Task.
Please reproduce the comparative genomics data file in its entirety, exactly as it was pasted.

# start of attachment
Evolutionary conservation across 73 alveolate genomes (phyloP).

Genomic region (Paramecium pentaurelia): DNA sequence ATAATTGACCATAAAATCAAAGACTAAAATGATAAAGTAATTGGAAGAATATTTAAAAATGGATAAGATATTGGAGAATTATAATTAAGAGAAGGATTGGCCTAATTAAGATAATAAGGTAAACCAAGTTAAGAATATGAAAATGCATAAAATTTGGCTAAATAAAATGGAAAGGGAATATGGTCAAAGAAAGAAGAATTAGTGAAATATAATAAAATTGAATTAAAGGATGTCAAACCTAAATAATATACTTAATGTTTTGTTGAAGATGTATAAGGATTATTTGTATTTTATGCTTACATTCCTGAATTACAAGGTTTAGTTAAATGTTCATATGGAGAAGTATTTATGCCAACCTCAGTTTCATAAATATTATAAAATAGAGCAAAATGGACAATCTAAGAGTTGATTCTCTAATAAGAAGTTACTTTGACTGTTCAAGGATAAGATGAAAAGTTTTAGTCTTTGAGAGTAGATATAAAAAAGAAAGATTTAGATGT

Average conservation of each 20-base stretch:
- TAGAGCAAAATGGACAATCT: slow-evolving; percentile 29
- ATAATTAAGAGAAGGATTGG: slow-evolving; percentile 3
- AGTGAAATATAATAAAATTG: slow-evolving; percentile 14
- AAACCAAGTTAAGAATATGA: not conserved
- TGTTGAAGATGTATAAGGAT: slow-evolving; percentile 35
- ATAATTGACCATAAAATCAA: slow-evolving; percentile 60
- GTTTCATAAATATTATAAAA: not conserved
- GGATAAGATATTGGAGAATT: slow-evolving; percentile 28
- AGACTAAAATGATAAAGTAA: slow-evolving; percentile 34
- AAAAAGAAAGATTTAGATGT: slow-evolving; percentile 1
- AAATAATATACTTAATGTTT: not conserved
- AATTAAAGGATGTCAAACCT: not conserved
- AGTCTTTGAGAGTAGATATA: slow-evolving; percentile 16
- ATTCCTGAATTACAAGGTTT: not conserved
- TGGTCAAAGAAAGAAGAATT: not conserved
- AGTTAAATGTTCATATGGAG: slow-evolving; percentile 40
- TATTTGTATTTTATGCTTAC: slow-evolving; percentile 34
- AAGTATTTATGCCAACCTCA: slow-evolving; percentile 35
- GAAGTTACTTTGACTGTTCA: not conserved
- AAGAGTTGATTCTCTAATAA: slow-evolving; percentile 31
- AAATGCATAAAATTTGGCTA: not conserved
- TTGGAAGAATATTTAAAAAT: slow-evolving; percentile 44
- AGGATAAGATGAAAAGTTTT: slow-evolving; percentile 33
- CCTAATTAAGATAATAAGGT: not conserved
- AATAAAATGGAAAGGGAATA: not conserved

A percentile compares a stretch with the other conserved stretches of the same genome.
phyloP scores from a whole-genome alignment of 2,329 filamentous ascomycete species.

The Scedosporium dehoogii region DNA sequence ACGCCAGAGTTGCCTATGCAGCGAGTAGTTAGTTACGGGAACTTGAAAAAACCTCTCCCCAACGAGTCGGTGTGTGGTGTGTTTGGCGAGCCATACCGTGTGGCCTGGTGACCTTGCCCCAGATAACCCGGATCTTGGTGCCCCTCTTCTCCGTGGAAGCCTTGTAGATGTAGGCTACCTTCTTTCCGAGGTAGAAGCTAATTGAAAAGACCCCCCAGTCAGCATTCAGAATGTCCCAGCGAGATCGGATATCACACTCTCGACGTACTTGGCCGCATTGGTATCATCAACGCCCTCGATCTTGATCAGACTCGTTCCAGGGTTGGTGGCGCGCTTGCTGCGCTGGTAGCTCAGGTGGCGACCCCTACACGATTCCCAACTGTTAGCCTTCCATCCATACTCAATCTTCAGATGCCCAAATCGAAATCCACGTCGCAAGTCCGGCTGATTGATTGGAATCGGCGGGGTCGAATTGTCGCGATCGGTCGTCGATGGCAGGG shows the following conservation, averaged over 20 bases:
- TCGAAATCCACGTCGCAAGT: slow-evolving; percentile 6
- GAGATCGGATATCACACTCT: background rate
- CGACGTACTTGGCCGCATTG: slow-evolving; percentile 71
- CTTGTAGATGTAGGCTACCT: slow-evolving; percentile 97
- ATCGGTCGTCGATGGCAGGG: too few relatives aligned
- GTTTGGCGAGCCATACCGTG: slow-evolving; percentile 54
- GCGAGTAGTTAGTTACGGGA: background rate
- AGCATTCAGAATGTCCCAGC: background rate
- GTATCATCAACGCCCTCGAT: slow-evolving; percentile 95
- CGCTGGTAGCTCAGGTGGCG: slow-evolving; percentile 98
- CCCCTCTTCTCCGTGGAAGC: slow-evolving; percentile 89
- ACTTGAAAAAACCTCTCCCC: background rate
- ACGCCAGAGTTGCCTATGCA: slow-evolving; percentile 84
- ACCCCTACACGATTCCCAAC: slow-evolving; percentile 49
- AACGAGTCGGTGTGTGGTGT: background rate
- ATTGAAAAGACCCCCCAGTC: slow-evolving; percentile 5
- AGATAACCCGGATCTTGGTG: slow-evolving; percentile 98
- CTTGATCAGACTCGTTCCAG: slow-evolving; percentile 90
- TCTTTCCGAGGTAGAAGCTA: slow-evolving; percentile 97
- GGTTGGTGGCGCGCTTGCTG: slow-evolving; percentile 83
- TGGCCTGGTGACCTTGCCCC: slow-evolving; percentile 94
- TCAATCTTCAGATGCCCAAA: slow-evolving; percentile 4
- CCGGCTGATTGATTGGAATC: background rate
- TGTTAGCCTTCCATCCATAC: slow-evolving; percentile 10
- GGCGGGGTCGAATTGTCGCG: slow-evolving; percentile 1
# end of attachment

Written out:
Evolutionary conservation across 73 alveolate genomes (phyloP).

Genomic region (Paramecium pentaurelia): DNA sequence ATAATTGACCATAAAATCAAAGACTAAAATGATAAAGTAATTGGAAGAATATTTAAAAATGGATAAGATATTGGAGAATTATAATTAAGAGAAGGATTGGCCTAATTAAGATAATAAGGTAAACCAAGTTAAGAATATGAAAATGCATAAAATTTGGCTAAATAAAATGGAAAGGGAATATGGTCAAAGAAAGAAGAATTAGTGAAATATAATAAAATTGAATTAAAGGATGTCAAACCTAAATAATATACTTAATGTTTTGTTGAAGATGTATAAGGATTATTTGTATTTTATGCTTACATTCCTGAATTACAAGGTTTAGTTAAATGTTCATATGGAGAAGTATTTATGCCAACCTCAGTTTCATAAATATTATAAAATAGAGCAAAATGGACAATCTAAGAGTTGATTCTCTAATAAGAAGTTACTTTGACTGTTCAAGGATAAGATGAAAAGTTTTAGTCTTTGAGAGTAGATATAAAAAAGAAAGATTTAGATGT

Average conservation of each 20-base stretch:
- TAGAGCAAAATGGACAATCT: slow-evolving; percentile 29
- ATAATTAAGAGAAGGATTGG: slow-evolving; percentile 3
- AGTGAAATATAATAAAATTG: slow-evolving; percentile 14
- AAACCAAGTTAAGAATATGA: not conserved
- TGTTGAAGATGTATAAGGAT: slow-evolving; percentile 35
- ATAATTGACCATAAAATCAA: slow-evolving; percentile 60
- GTTTCATAAATATTATAAAA: not conserved
- GGATAAGATATTGGAGAATT: slow-evolving; percentile 28
- AGACTAAAATGATAAAGTAA: slow-evolving; percentile 34
- AAAAAGAAAGATTTAGATGT: slow-evolving; percentile 1
- AAATAATATACTTAATGTTT: not conserved
- AATTAAAGGATGTCAAACCT: not conserved
- AGTCTTTGAGAGTAGATATA: slow-evolving; percentile 16
- ATTCCTGAATTACAAGGTTT: not conserved
- TGGTCAAAGAAAGAAGAATT: not conserved
- AGTTAAATGTTCATATGGAG: slow-evolving; percentile 40
- TATTTGTATTTTATGCTTAC: slow-evolving; percentile 34
- AAGTATTTATGCCAACCTCA: slow-evolving; percentile 35
- GAAGTTACTTTGACTGTTCA: not conserved
- AAGAGTTGATTCTCTAATAA: slow-evolving; percentile 31
- AAATGCATAAAATTTGGCTA: not conserved
- TTGGAAGAATATTTAAAAAT: slow-evolving; percentile 44
- AGGATAAGATGAAAAGTTTT: slow-evolving; percentile 33
- CCTAATTAAGATAATAAGGT: not conserved
- AATAAAATGGAAAGGGAATA: not conserved

A percentile compares a stretch with the other conserved stretches of the same genome.
phyloP scores from a whole-genome alignment of 2,329 filamentous ascomycete species.

The Scedosporium dehoogii region DNA sequence ACGCCAGAGTTGCCTATGCAGCGAGTAGTTAGTTACGGGAACTTGAAAAAACCTCTCCCCAACGAGTCGGTGTGTGGTGTGTTTGGCGAGCCATACCGTGTGGCCTGGTGACCTTGCCCCAGATAACCCGGATCTTGGTGCCCCTCTTCTCCGTGGAAGCCTTGTAGATGTAGGCTACCTTCTTTCCGAGGTAGAAGCTAATTGAAAAGACCCCCCAGTCAGCATTCAGAATGTCCCAGCGAGATCGGATATCACACTCTCGACGTACTTGGCCGCATTGGTATCATCAACGCCCTCGATCTTGATCAGACTCGTTCCAGGGTTGGTGGCGCGCTTGCTGCGCTGGTAGCTCAGGTGGCGACCCCTACACGATTCCCAACTGTTAGCCTTCCATCCATACTCAATCTTCAGATGCCCAAATCGAAATCCACGTCGCAAGTCCGGCTGATTGATTGGAATCGGCGGGGTCGAATTGTCGCGATCGGTCGTCGATGGCAGGG shows the following conservation, averaged over 20 bases:
- TCGAAATCCACGTCGCAAGT: slow-evolving; percentile 6
- GAGATCGGATATCACACTCT: background rate
- CGACGTACTTGGCCGCATTG: slow-evolving; percentile 71
- CTTGTAGATGTAGGCTACCT: slow-evolving; percentile 97
- ATCGGTCGTCGATGGCAGGG: too few relatives aligned
- GTTTGGCGAGCCATACCGTG: slow-evolving; percentile 54
- GCGAGTAGTTAGTTACGGGA: background rate
- AGCATTCAGAATGTCCCAGC: background rate
- GTATCATCAACGCCCTCGAT: slow-evolving; percentile 95
- CGCTGGTAGCTCAGGTGGCG: slow-evolving; percentile 98
- CCCCTCTTCTCCGTGGAAGC: slow-evolving; percentile 89
- ACTTGAAAAAACCTCTCCCC: background rate
- ACGCCAGAGTTGCCTATGCA: slow-evolving; percentile 84
- ACCCCTACACGATTCCCAAC: slow-evolving; percentile 49
- AACGAGTCGGTGTGTGGTGT: background rate
- ATTGAAAAGACCCCCCAGTC: slow-evolving; percentile 5
- AGATAACCCGGATCTTGGTG: slow-evolving; percentile 98
- CTTGATCAGACTCGTTCCAG: slow-evolving; percentile 90
- TCTTTCCGAGGTAGAAGCTA: slow-evolving; percentile 97
- GGTTGGTGGCGCGCTTGCTG: slow-evolving; percentile 83
- TGGCCTGGTGACCTTGCCCC: slow-evolving; percentile 94
- TCAATCTTCAGATGCCCAAA: slow-evolving; percentile 4
- CCGGCTGATTGATTGGAATC: background rate
- TGTTAGCCTTCCATCCATAC: slow-evolving; percentile 10
- GGCGGGGTCGAATTGTCGCG: slow-evolving; percentile 1